How to Renovate a House

How to Renovate a House

Organize The Process and Save Your Sanity

The process of renovation can be mind-bending. Here is one suggested whole house renovation timeline.

1. Design and Planning.

Whether it’s a sketch or full-blown architectural plans, some type of planning and design always comes first.

2. Roof, Foundation, Siding, Windows.

Protect your future renovation work by making certain the house won’t collapse on you and that it will remain dry.

  • Secure the foundation.
  • Make major structural repairs to areas such as weakened walls, joists, and carrying beams.
  • Repair or replace roof.
  • Replace seriously damaged windows that may threaten future remodeling work. If not seriously damaged, leave it for later in the process.
  • If the siding is so damaged that it will allow water infiltration, repair or replace the siding. If not seriously damaged, leave it for later in the process.

3. Demolition.

Depending on the scale of your renovations and the condition of the house, demolition might be the first step.

4. Structural Carpentry.

At this time, call in the carpenters for major carpentry projects. Things like:

  • Moving walls.
  • Constructing new walls.
  • Significantly enlarging window openings.
  • Adding beams to support a greater weight upstairs.
  • Punching in new doors (or removing existing doors).
  • Adding new construction windows.

5. HVAC Ductwork, Electrical, and Plumbing.

With the walls and ceiling open, it’s time for the HVAC company to install ductwork for central heating and air conditioning. With the walls accessible, run new electrical and plumbing systems. Electrical and plumbing inspectors will visit at this time.

6. Insulation.

Last thing to do with the walls open: install fiberglass batt insulation in the walls and attic. Insulation goes fast, so give your drywaller a call.

7. Drywall.

  • A second inspection from the electrical inspector (and perhaps the plumbing inspector) will give you the go-ahead to close up the walls.
  • Drywallers hang sheets of drywall, apply drywall compound, and let the compound dry. After drying, they sand it smooth. Sometimes, they will repeat the process until they achieve a seamless surface.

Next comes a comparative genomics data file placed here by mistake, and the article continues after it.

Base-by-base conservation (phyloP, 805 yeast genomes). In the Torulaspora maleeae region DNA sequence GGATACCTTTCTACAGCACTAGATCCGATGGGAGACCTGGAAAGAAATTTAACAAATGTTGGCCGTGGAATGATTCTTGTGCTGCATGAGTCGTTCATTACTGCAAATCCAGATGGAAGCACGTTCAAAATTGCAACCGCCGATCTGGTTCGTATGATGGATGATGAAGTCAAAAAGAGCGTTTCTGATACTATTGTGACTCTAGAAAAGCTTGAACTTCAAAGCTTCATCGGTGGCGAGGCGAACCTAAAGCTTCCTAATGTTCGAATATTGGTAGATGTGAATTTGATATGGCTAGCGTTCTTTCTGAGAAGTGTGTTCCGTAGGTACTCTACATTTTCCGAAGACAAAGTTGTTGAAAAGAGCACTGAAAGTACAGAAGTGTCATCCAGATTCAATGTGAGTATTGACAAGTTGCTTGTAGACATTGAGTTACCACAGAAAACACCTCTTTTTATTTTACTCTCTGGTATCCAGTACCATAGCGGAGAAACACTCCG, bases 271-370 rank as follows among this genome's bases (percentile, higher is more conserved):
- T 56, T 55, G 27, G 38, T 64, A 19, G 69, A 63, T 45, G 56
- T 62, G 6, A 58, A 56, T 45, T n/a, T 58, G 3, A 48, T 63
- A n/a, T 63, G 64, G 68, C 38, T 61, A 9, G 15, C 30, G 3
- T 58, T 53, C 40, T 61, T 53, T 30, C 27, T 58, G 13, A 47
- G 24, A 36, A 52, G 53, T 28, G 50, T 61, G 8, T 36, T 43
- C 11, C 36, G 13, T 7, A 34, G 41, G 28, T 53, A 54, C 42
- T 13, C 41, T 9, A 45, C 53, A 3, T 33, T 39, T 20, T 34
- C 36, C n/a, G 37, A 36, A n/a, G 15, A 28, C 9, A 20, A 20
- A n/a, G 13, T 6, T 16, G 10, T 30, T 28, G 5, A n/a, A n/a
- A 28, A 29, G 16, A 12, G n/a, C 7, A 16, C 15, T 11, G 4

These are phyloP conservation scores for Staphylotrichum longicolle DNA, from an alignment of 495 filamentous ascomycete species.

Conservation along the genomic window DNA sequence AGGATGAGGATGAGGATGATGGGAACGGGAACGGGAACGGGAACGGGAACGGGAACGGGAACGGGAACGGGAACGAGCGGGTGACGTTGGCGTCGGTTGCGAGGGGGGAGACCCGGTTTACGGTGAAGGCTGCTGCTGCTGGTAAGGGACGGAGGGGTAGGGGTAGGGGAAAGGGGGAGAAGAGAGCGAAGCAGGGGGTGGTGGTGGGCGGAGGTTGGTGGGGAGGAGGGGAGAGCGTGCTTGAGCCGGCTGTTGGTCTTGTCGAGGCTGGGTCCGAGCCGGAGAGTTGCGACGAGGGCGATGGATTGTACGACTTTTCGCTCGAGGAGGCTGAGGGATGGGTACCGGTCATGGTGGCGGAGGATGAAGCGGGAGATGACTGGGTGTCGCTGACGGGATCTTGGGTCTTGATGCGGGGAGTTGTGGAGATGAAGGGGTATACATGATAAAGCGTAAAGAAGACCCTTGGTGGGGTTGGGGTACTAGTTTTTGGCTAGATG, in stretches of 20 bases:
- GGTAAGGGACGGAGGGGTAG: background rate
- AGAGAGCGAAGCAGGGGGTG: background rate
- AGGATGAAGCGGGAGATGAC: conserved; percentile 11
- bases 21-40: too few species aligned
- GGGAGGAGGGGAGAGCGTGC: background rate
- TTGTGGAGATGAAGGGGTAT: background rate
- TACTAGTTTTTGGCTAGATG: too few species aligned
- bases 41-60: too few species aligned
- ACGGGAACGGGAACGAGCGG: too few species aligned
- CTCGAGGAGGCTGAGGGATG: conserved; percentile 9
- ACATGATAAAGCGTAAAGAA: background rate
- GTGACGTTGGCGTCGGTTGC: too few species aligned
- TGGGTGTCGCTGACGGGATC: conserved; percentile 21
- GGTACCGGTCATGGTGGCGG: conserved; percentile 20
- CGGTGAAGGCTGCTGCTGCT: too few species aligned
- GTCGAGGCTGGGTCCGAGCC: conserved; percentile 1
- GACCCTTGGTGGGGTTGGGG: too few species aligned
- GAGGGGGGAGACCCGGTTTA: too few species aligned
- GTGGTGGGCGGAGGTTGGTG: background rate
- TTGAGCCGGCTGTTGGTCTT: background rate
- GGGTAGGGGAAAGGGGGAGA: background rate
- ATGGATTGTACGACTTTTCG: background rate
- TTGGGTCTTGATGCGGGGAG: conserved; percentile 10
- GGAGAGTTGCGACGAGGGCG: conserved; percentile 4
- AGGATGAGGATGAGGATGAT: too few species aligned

8. Flooring.

Installing the flooring later in the renovation process saves your flooring surface from significant damage.

9. Windows.

Install new-construction or replacement windows.

10. Fine Carpentry.

Here’s where you introduce carpentry that doesn’t involve structural issues. Install baseboards, molding, trim around windows and doors, built-in elements (bookcases, breakfast nooks, etc.).

11. Interior Painting, Wallpaper, and Other Surface Finishes.

Painting interior walls, molding and trim, staining and sealing trim: all of these surface finishes should be the last items you do indoors.

12. Siding, Gutters.

With the house mostly finished, it’s safe to put on siding. You don’t want to do this earlier (unless necessary) because doors and windows may get punched out, ruining the siding.

13. Major Auxiliary Building.

Last, do major auxiliary building projects like:

Large building projects like additions should come last. My view is that you do this last. Don’t deplete all of your money on projects not related to renovating the house. An alternate view is that you may want to build an addition very early in the process. This will help you avoid ruining work you do in the main part of the house.

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